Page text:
This is what the Rutland Herald had to say about how readers responded to a community member’s letter to the editor:
The other day, we published a letter to the editor from someone who acknowledged that they were against the coronavirus vaccination and had not received it. The response within the community has been unfortunately unsurprising.
Our policy, as stated on our website and occasionally in our print publication is “We endeavor to publish all letters, but they should be short (no more than 300 words) and to the point. … Letters should include the writer’s full name, telephone number, and e-mail for verification. All requested information is solely for the purpose of verifying comments. It will not be used for any solicitation purposes. Letters that are unsigned, libelous, in poor taste, or incomprehensible will not be published.”
The way social media threads allow the audience to watch the rapid descent down the rabbit hole, we could have done the same here. But per our policy, many people who submitted responses did not pass muster, so the worst submissions never saw their glory off the press. Many, if not most of the letters, were unsigned, libelous, in poor taste or incomprehensible.
Add to the mix, a flurry of voicemail messages that were in the same vein, most of them falling under the categories of “in poor taste” and “incomprehensible.”
This was a most embarrassing display.
Your neighbors were castigating a member of your own community for having a different, albeit unpopular opinion.
Your neighbors were viciously mocking someone they did not know, making claims of mental illness and developmental issues (using some terms that have not been in the lexicon for decades now).
And your neighbors were openly suggesting the original letter writer was better off dead.
Also added to this toxic mix were the dozen or so people who reached out to us to lecture the newspaper on the irresponsibility of publishing a point of view of someone opposed to this specific vaccination because “it might encourage others”; or that we were giving press time to a position that “doesn’t deserve any ink”; or that we should devote space on the editorial page “to things that matter.”
The really bold among you went so far as to expose a special arrogance by telling us that you “don’t want to read things I don’t agree with.”
In summary: We didn’t fit your algorithm.
All of this is representative of three things: intolerance, ignorance, and a complete lack of (or regard for) understanding of the Bill of Rights.
Newspapers, which are constitutional protected under Freedom of the Press, are the place where communities can have a dialogue about the issues of the day. In fact, we encourage that dialogue. A vibrant editorial page is important because it is a barometer of the community at large. If a newspaper through its coverage generates a response from the community — good, bad or ugly — then the newspaper’s role is well served. It is providing a place for a dialogue.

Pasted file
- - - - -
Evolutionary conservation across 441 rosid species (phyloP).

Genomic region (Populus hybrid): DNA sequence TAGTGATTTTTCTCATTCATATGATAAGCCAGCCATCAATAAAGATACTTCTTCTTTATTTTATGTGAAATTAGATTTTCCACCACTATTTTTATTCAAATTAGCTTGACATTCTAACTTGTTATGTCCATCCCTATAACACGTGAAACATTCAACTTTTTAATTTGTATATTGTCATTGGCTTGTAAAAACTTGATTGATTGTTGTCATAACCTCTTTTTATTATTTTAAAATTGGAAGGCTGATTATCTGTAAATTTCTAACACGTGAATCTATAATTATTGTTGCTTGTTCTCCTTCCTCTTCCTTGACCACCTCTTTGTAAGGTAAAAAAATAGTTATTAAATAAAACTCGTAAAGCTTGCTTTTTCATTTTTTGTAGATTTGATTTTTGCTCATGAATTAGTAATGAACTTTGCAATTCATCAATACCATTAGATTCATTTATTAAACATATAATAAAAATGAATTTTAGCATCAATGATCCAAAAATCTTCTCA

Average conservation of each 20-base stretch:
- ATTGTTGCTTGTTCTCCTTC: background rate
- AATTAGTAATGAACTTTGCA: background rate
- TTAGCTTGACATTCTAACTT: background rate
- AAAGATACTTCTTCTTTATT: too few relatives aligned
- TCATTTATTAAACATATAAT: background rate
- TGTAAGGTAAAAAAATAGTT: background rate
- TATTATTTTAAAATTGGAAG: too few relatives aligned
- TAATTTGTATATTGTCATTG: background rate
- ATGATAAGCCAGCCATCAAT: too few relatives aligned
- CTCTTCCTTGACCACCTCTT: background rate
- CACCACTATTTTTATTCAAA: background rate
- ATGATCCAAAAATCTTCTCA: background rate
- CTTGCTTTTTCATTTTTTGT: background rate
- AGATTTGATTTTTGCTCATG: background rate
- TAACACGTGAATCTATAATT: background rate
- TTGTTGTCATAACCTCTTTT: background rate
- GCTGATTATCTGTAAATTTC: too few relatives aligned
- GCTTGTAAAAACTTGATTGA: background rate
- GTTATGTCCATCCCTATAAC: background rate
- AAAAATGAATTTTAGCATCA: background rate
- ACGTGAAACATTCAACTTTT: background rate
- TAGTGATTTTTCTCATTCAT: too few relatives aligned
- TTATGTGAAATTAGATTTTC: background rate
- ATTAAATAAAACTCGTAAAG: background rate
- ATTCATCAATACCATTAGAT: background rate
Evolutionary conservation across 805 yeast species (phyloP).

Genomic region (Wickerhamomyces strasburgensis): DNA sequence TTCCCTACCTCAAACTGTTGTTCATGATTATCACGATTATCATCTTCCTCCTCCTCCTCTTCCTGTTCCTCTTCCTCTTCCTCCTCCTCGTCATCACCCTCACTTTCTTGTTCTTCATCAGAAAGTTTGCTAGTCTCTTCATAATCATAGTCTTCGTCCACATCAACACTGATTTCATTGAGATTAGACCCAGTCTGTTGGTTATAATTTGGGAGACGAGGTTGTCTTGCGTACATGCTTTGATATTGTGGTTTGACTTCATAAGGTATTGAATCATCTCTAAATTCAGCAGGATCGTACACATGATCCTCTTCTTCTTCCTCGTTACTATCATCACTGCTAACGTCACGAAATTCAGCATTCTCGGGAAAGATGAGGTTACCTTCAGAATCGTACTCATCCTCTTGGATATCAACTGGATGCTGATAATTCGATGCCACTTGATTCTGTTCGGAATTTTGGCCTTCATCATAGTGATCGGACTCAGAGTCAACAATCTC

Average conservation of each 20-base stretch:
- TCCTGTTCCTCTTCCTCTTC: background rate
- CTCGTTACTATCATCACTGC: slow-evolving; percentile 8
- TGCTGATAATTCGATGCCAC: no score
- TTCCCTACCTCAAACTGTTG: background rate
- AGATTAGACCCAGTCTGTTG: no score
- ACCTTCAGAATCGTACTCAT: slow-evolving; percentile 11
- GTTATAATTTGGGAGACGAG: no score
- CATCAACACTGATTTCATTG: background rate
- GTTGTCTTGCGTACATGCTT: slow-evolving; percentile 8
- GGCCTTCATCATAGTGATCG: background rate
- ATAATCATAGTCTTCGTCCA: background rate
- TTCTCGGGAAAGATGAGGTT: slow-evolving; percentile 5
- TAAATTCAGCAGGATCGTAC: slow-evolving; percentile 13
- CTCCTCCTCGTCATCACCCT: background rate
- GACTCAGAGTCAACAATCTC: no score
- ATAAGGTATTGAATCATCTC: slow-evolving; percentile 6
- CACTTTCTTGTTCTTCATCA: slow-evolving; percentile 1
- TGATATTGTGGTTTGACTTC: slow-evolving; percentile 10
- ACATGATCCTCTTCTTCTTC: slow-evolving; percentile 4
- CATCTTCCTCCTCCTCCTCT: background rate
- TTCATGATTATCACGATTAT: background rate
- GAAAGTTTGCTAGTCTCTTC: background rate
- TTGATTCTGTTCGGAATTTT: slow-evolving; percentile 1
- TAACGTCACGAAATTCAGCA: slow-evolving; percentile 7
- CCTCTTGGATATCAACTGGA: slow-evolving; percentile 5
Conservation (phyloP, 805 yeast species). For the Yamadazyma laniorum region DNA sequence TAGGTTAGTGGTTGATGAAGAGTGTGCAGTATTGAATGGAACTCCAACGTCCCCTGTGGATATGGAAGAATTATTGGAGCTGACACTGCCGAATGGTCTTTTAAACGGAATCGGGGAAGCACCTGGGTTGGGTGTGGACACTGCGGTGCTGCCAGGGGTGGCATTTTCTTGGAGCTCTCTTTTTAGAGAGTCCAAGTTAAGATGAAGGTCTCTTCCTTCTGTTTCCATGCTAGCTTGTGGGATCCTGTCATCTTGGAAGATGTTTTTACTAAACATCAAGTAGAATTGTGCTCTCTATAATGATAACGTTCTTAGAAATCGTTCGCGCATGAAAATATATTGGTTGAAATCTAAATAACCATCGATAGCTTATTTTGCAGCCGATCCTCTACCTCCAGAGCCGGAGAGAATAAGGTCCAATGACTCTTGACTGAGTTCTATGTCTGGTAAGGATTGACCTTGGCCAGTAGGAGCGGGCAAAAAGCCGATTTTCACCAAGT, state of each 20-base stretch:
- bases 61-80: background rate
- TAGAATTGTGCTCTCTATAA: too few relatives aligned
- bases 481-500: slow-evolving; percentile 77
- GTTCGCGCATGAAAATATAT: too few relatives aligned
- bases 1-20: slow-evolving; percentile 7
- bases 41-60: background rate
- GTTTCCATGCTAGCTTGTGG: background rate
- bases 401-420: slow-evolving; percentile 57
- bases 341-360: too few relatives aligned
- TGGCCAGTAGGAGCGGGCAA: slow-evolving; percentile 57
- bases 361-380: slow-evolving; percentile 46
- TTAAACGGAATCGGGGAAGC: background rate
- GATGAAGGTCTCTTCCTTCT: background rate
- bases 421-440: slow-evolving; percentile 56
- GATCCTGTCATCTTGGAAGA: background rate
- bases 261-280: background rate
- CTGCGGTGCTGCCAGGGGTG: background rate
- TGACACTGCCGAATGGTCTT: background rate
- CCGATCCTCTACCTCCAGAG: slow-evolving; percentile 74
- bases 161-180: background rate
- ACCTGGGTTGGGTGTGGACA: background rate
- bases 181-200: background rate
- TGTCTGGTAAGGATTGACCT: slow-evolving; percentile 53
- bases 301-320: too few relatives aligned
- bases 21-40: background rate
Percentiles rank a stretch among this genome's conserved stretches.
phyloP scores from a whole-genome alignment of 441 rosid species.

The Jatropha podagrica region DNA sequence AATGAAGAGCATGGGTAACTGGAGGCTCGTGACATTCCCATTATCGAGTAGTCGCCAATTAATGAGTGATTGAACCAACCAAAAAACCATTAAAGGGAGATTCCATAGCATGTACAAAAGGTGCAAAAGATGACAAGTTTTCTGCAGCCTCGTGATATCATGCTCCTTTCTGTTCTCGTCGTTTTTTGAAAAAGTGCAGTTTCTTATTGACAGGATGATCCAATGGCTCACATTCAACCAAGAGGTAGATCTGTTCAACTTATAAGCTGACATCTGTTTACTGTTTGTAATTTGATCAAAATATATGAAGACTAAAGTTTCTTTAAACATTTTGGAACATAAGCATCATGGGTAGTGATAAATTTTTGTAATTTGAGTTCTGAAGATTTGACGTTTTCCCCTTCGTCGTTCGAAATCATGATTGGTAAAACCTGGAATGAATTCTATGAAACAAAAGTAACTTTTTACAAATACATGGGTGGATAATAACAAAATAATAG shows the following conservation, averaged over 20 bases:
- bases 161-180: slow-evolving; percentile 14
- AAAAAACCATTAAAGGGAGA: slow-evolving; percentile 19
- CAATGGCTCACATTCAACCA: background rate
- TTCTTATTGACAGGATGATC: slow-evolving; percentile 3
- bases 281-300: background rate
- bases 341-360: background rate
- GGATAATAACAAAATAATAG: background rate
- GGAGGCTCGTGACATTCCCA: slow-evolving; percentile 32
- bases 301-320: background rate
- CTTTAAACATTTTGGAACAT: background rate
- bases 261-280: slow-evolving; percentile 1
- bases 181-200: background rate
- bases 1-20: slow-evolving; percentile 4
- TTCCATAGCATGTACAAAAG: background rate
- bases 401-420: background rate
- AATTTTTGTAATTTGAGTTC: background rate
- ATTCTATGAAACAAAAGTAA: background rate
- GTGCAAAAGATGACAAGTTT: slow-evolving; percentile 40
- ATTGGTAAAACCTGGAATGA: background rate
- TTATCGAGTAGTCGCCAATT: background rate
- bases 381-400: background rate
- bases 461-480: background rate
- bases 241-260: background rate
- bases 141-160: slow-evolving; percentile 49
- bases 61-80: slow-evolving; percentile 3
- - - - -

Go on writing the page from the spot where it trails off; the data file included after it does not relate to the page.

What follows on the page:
As we have stated in this space many times, communities are made up of many points of view. And the myriad perspectives that are out there need to be heard, understood and celebrated. We need to listen to one another, even when we disagree. We need to agree to disagree. Because we would not want to live in a place where we all thought the same way, lived the same way, believed the same way. That would be intolerance.
Choosing to ignore the thoughts and opinions of others, and settling upon “just the facts” that suit an argument and no others is just ignorance. You see, bubbles are a tough place to exist, because when they pop, you find yourself woefully out of step with others outside your fragile, little world.
And the tenets of our Constitution, the one that we point to all of the time as the “word of the founders,” provide for those freedoms to have opinions, share them how we want and to a larger audience than our like-minded selves. Wanting to shut down the flow of information for the sake of cleansing the message received is a dangerous wish when we also want to fly flags, own guns and defend rights.
On days like today, where we have to level our sights on those among us who would rather obstruct, berate and hate, we find ourselves grateful for the role we play in providing information, sharing perspectives and giving air to the issues.
Because if one thing has been made more clear it is that we must be presented with facts and information in order to further develop the dialogue we need in order to understand one another as a community.
What we won’t tolerate is the lack of accountability by members of the community who won’t stand behind their opinions, preferring to bully from the cheap seats with no regard for others.